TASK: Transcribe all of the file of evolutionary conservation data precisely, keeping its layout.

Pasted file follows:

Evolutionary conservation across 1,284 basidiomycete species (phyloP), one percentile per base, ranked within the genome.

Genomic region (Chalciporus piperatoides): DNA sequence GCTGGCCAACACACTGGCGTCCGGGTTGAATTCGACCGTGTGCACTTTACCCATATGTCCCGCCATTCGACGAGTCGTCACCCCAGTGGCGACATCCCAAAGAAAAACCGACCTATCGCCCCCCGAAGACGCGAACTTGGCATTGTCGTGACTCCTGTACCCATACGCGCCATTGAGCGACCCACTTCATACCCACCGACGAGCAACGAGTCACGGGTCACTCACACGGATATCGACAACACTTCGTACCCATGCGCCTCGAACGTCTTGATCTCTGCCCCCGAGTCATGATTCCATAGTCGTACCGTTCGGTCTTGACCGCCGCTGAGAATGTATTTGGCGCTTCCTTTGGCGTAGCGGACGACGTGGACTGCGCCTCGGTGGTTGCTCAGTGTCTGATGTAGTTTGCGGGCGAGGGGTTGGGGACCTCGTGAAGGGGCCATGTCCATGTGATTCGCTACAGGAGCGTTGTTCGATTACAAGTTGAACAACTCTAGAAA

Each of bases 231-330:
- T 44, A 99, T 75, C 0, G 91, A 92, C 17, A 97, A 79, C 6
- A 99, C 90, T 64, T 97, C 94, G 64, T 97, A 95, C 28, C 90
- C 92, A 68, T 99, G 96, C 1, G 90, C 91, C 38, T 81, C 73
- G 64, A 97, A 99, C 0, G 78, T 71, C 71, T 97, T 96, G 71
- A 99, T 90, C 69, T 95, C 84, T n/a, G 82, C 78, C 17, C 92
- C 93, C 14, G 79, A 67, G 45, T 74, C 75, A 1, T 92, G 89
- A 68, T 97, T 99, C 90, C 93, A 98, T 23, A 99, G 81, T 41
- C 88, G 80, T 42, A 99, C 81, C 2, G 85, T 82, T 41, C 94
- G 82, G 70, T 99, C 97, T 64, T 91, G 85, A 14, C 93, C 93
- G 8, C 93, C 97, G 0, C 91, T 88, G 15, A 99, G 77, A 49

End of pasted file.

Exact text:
Evolutionary conservation across 1,284 basidiomycete species (phyloP), one percentile per base, ranked within the genome.

Genomic region (Chalciporus piperatoides): DNA sequence GCTGGCCAACACACTGGCGTCCGGGTTGAATTCGACCGTGTGCACTTTACCCATATGTCCCGCCATTCGACGAGTCGTCACCCCAGTGGCGACATCCCAAAGAAAAACCGACCTATCGCCCCCCGAAGACGCGAACTTGGCATTGTCGTGACTCCTGTACCCATACGCGCCATTGAGCGACCCACTTCATACCCACCGACGAGCAACGAGTCACGGGTCACTCACACGGATATCGACAACACTTCGTACCCATGCGCCTCGAACGTCTTGATCTCTGCCCCCGAGTCATGATTCCATAGTCGTACCGTTCGGTCTTGACCGCCGCTGAGAATGTATTTGGCGCTTCCTTTGGCGTAGCGGACGACGTGGACTGCGCCTCGGTGGTTGCTCAGTGTCTGATGTAGTTTGCGGGCGAGGGGTTGGGGACCTCGTGAAGGGGCCATGTCCATGTGATTCGCTACAGGAGCGTTGTTCGATTACAAGTTGAACAACTCTAGAAA

Each of bases 231-330:
- T 44, A 99, T 75, C 0, G 91, A 92, C 17, A 97, A 79, C 6
- A 99, C 90, T 64, T 97, C 94, G 64, T 97, A 95, C 28, C 90
- C 92, A 68, T 99, G 96, C 1, G 90, C 91, C 38, T 81, C 73
- G 64, A 97, A 99, C 0, G 78, T 71, C 71, T 97, T 96, G 71
- A 99, T 90, C 69, T 95, C 84, T n/a, G 82, C 78, C 17, C 92
- C 93, C 14, G 79, A 67, G 45, T 74, C 75, A 1, T 92, G 89
- A 68, T 97, T 99, C 90, C 93, A 98, T 23, A 99, G 81, T 41
- C 88, G 80, T 42, A 99, C 81, C 2, G 85, T 82, T 41, C 94
- G 82, G 70, T 99, C 97, T 64, T 91, G 85, A 14, C 93, C 93
- G 8, C 93, C 97, G 0, C 91, T 88, G 15, A 99, G 77, A 49